Thursday, 22 April 2010

Book Review: 'Seeds of Confidence' - Veronica de Andres, Jane Arnold - Helbling

Seeds of Confidence
Self-esteem activities for the EFL classroom

by Veronica de Andres & Jane Arnold
Helbling Languages 2009
ISBN 9783852722009
From the introduction:
"Seeds of Confidence presents current thinking on a very important aspect of the affective domain - self-esteem - and provides teachers with motivating, creative activities for use in the classroom to develop both language skills and learner confidence. As has been said, confidence leads to competence.



Having recently reviewed another title in Helbling's 'Resourceful Teacher' series, I'm tempted to just say: 'if you liked Teaching Chunks of Language, you'll love Seeds of Confidence' and have done with it. But let's have a closer look and see if this new addition to the decidedly humanistic-flavoured series of teacher resource books merits another positive review.

Starting from the admirable stance that the more confident a learner feels, the more likely he is to succeed in his language learning and performance, Seeds of Confidence offers a slew of simple yet engaging activities which allow teachers to bring a touch of real human warmth to their language classroom.

Maybe I'm romanticising a little. After all, most communicative teachers these days try to make their learning environments pleasant and positive places to be. What Seeds of Confidence does is present a series of mini-lessons, lasting anywhere between five and fifty minutes, assembled to address specifically identified areas of self-esteem - or indeed lack of it - which may contribute to a language learner's success... or lack of it.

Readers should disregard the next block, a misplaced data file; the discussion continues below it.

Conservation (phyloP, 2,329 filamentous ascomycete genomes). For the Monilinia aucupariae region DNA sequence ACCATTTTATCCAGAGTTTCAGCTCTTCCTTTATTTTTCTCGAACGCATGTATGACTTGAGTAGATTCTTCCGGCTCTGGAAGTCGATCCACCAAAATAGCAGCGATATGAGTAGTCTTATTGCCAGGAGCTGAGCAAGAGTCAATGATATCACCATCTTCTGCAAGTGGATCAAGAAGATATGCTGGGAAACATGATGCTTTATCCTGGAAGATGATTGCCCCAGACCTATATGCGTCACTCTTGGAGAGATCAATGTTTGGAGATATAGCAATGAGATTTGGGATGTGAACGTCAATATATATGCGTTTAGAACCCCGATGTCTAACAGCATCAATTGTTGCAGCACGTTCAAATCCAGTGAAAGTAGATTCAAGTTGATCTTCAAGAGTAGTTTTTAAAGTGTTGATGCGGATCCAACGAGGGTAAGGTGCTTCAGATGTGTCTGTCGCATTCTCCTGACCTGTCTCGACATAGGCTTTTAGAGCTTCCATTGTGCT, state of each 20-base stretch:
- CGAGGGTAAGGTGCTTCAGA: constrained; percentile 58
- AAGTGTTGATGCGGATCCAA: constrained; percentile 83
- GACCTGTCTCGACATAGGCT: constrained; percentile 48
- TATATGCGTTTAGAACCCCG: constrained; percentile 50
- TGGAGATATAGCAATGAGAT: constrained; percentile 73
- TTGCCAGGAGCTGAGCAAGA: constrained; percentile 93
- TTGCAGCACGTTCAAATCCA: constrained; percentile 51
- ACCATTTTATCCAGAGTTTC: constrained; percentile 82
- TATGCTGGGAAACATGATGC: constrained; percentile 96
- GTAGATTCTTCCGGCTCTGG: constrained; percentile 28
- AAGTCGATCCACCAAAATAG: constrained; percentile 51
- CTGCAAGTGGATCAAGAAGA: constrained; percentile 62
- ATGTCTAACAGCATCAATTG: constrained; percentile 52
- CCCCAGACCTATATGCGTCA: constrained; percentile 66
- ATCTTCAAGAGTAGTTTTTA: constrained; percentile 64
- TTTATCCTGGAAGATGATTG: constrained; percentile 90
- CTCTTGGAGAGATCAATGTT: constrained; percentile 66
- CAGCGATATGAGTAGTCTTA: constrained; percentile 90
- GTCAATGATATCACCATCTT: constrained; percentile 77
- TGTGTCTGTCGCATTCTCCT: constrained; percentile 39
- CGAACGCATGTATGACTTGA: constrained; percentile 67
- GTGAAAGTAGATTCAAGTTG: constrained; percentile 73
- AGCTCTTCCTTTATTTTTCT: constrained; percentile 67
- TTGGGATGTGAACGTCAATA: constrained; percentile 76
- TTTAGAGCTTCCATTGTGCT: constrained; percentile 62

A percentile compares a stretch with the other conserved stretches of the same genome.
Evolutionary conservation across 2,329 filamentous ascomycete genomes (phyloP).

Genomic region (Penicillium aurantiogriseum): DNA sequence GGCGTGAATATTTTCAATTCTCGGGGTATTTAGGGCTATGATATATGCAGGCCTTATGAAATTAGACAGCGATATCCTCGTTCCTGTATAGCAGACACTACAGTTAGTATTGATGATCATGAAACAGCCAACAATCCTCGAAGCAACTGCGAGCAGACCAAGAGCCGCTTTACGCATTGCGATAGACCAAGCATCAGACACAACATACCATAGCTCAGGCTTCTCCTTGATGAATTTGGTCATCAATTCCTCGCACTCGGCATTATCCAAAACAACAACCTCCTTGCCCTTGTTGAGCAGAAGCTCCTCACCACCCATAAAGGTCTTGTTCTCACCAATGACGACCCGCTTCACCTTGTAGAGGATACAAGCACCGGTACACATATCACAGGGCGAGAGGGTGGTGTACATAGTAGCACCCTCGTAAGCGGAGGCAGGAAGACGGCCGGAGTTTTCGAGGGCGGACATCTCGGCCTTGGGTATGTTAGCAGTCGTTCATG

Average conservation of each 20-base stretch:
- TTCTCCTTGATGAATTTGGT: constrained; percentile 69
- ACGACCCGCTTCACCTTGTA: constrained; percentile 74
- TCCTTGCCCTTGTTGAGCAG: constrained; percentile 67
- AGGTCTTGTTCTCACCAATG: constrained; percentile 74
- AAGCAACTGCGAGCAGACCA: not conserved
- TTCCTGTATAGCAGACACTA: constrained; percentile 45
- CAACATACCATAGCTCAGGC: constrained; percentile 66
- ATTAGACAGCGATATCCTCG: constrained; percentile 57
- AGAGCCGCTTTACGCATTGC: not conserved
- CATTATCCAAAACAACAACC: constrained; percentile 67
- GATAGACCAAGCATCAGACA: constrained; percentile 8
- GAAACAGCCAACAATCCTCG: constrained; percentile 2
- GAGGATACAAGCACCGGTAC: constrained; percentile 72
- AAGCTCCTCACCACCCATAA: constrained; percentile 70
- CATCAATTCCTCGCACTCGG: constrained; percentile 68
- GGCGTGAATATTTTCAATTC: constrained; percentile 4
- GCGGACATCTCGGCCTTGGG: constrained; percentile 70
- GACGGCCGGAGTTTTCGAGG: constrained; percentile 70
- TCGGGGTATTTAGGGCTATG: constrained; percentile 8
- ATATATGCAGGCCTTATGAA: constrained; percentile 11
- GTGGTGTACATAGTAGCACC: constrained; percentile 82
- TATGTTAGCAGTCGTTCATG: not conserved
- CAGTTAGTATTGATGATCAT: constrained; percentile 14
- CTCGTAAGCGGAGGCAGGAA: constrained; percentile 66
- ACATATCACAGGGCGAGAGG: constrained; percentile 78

What's fascinating about this sort of book, and this was the case with our recently reviewed Teaching Chunks of Language and Provoking Thought titles, is that we get a privileged glimpse into a parallel universe of academia which impacts on our own rather more practical world of teaching. Once again, there is an absorbing introduction to the topic of self-esteem which describes the fundamental components of the issue around which the book is structured: security, identity, belonging, purpose and competence. A chapter's worth of motivating exercises are proposed under each of these headings, including full instructions, many illustrations and plenty of diagrams and tables to be used in class.